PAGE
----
NEW YORK -- Wachovia wb broke its engagement with Citigroup c on Friday — potentially creating a thorny legal battle — by agreeing to sell itself to Wells Fargo wfc for stock valued at $15.1 billion.
They signed a definitive agreement to create a banking powerhouse serving 39 states with 10,761 stores, 48 million customers, $787 billion in deposits, and $1.42 trillion in assets. It would leap past JP Morgan Chase jpm and Bank of America bac to be No. 1 in domestic branches and deposits.
"The market presence and composition of our businesses, along with our service-oriented cultures, are extraordinarily complimentary and this combination creates great potential for sustained stability and growth," Wachovia CEO Robert Steel said.
Wachovia shareholders will receive 0.1991 shares of Wells Fargo for every share of Charlotte-based Wachovia stock they own, valuing Wachovia at about $7 a share. This is a nearly 80% premium over the stock's Thursday closing price of $3.91. Shares closed at $10 last Friday, the last trading session before the deal with Citigroup was announced.
The announcement sent Wachovia shares soaring about 74% at midday, to more than $6.80 — still vastly lower than the more than $51 it commanded a year ago.
But Citigroup said that Wells Fargo was too late, and demanded that its deal be scrapped: Wachovia had already agreed that it would "not participate in any discussions or negotiations with any third party" and that a breach of that agreement by Wachovia or Citigroup would leave the other company "irreparably harmed," Citigroup said in a statement.
Citigroup added that it has provided "liquidity support" to Wachovia since Monday, and has "substantial legal rights."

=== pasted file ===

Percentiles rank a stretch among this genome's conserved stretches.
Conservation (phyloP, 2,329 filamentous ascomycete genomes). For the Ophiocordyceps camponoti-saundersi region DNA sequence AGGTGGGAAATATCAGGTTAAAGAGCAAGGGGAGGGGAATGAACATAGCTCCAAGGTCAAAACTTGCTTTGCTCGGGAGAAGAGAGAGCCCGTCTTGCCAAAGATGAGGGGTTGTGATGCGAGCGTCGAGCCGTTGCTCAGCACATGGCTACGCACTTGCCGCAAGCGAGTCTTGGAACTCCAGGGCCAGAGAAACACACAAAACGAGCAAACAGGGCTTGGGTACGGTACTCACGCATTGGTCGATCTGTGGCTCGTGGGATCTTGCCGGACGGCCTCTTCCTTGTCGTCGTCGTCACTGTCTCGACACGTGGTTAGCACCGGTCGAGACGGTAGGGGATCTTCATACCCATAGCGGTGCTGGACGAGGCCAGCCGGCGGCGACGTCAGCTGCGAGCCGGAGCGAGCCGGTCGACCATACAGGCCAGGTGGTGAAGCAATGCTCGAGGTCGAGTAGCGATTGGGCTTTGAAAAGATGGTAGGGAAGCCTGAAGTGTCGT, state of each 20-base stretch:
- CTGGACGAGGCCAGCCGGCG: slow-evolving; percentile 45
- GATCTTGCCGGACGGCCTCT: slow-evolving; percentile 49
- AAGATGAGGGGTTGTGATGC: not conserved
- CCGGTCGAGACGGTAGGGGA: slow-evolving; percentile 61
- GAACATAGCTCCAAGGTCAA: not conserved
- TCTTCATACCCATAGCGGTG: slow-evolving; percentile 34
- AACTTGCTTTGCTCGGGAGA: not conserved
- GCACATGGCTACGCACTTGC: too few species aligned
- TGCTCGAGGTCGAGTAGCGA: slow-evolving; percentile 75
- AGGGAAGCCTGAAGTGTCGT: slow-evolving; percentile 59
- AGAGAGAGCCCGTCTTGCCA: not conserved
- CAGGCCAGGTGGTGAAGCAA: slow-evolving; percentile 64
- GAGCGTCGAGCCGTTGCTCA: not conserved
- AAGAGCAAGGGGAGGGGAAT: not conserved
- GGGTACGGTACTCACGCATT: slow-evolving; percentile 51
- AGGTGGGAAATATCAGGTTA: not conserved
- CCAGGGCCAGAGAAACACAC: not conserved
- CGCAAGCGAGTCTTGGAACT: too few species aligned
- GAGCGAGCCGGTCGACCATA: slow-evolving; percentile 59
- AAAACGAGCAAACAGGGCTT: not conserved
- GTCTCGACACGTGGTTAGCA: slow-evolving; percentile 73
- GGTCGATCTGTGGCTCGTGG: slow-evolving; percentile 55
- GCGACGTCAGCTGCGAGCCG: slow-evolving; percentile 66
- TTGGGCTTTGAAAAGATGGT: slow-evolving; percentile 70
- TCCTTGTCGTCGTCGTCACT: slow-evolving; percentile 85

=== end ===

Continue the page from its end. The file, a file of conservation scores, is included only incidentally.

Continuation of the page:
For Wachovia, though, "it seems like the legal risk of a potential lawsuit is offset by the better terms from Wells," says Keefe Bruyette and Woods analyst Jefferson Harralson.
U.S. banking regulators said Friday they will seek to resolve the rival acquisition proposals.
The Federal Deposit Insurance Corp. said it stood by the Citi deal, but at the same time left open the possibility of accepting Wells Fargo's proposal after reviewing it.
"It should be emphasized that both the Citigroup proposal as well as the new Wells proposal would stand behind all creditors including depositors, insured and uninsured," she said.
The Federal Reserve said it has not had time to review the proposed sale of Wachovia to Wells Fargo but will work to make sure that all creditors are protected.
The Fed issued a brief statement saying that while it and the Office of the Comptroller of the Currency had conducted an extensive review of the Citigroup deal, it had not yet had time to review the new offer from Wells Fargo.
News of the deal renewed optimism on Wall Street early Friday and helped trigger a rally that had the Dow Jones industrial average up more than 300 points. The rally collapsed even though the House of Representatives passed the $700 billion financial bailout plan as focus shifted back to the weak economy.
The companies said that the deal is better than the "agreement-in-principle" that Wachovia and Citigroup unveiled on Monday.
Citigroup said it would pay stock valued at $2.16 billion for Wachovia's retail bank, corporate and investment bank, and wealth management businesses — but not its brokerage or asset management firm.
Those two businesses "are tightly interwoven with Wachovia's core banking business — and this agreement avoids the complexity and unavoidable loss of value in trying to separate them," Wells Fargo Chairman Dick Kovacevich said in a statement.
The companies also say that the deal with Wells Fargo won't require special taxpayer support. The FDIC had agreed to protect Citigroup from some losses related to $312 billion in Wachovia's mortgage-related assets.
The news added to a busy week for investor Warren Buffett, whose Berkshire Hathaway holding company owns 9% of Wells Fargo.